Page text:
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April 15, 2010 Volume 31, No. 27

A budget balancing act

Governor Nixon

Gov. Jay Nixon, right, chatted with custodians Judy Geotz and David Lee when he visited MU’s Reynolds Alumni Center April 7 to discuss his blueprint to “right-size” state government and to close a $500 million gap in next year’s state budget. Shane Epping photo


Gov. Nixon stands by tuition freeze agreement

As the Senate Appropriations Committee worked in Jefferson City to slash $500 million from next year’s state budget, Gov Jay Nixon visited the MU campus April 7 to give an update on his administrations efforts to refocus priorities.

He said that state tax revenues continue to lag even though the economy is slowly improving. Nixon pointed out that tax revenues last month were $100 million less than in March 2009. “That presents us with a challenge familiar to all hardworking families and businesses across our state. We have to balance the budget, get savings wherever we can and be smart about spending,” Nixon said.

The governor said that he would stand by an agreement he made last November with the state’s public colleges and universities. That agreement freezes undergraduate, in-state tuition in exchange for the schools accepting a cut in state funding of no more than 5 percent. For MU, that would mean a cut of nearly $10 million compared to the state appropriation for the current fiscal year, which ends June 30.

That agreement had been called into question a few days earlier when the Senate Appropriations Committee cut an additional $15 million from higher education. When asked by reporters if that negated his tuition freeze agreement, Nixon said there was still time to work things out.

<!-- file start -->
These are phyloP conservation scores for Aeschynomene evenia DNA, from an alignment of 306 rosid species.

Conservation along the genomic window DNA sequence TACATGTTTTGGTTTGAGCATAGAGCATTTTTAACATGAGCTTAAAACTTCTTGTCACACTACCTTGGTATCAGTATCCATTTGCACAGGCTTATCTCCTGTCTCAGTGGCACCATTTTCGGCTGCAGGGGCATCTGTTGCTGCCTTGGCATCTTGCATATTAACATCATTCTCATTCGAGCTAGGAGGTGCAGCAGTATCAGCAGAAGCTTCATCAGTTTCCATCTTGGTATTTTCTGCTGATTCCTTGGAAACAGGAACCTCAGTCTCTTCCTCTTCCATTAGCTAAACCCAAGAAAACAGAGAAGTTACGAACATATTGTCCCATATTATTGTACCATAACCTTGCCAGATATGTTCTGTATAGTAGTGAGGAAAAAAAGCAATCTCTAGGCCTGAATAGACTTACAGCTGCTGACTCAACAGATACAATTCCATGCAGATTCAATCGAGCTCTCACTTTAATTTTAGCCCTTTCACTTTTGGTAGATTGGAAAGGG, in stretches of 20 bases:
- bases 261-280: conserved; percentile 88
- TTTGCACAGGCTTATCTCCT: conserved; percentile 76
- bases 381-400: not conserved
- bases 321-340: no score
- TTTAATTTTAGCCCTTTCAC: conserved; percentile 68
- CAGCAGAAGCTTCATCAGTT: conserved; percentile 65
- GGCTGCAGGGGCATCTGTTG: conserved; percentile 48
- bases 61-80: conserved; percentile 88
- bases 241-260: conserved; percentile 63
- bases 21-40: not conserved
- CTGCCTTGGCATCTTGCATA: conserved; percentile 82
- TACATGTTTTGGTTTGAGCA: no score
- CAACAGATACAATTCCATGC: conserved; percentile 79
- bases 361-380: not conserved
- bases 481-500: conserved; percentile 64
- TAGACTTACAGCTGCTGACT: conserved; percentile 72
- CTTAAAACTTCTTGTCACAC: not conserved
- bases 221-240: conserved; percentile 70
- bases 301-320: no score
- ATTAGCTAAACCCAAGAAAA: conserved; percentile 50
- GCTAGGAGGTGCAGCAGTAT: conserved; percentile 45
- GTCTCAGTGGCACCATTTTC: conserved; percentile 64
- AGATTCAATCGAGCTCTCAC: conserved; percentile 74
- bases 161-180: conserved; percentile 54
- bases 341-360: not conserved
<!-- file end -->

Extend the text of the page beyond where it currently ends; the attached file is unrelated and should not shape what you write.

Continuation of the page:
He pointed out that the House Budget Committee had stuck to his recommendation on higher education funding, and the Senate had not yet begun debating the appropriations committee’s recommendation. If necessary, Nixon said, the two legislative bodies could work out their differences when versions of the appropriations bill are reconciled by a joint conference committee.

The governor also said that he applauded a piece of legislation being considered in this session “that will correct an inequity in the amount of scholarship aid for higher education.” He was referring to the Access Missouri program, which provides need-based scholarships.

Currently, that program gives almost twice as much in scholarship aid to students attending private schools as it does to public college students. “Needy students deserve the same level of support, no matter where they decide to go to college,” Nixon said. In a statement following Nixon’s visit, Gary Forsee, president of the University of Missouri System, said he appreciated the governor’s and the legislature’s work on the 2010-11 fiscal year budget.   

“As the budget process has worked its way through the House and Senate in the past couple of weeks, we have been very engaged in representing our value and accountability,” he said.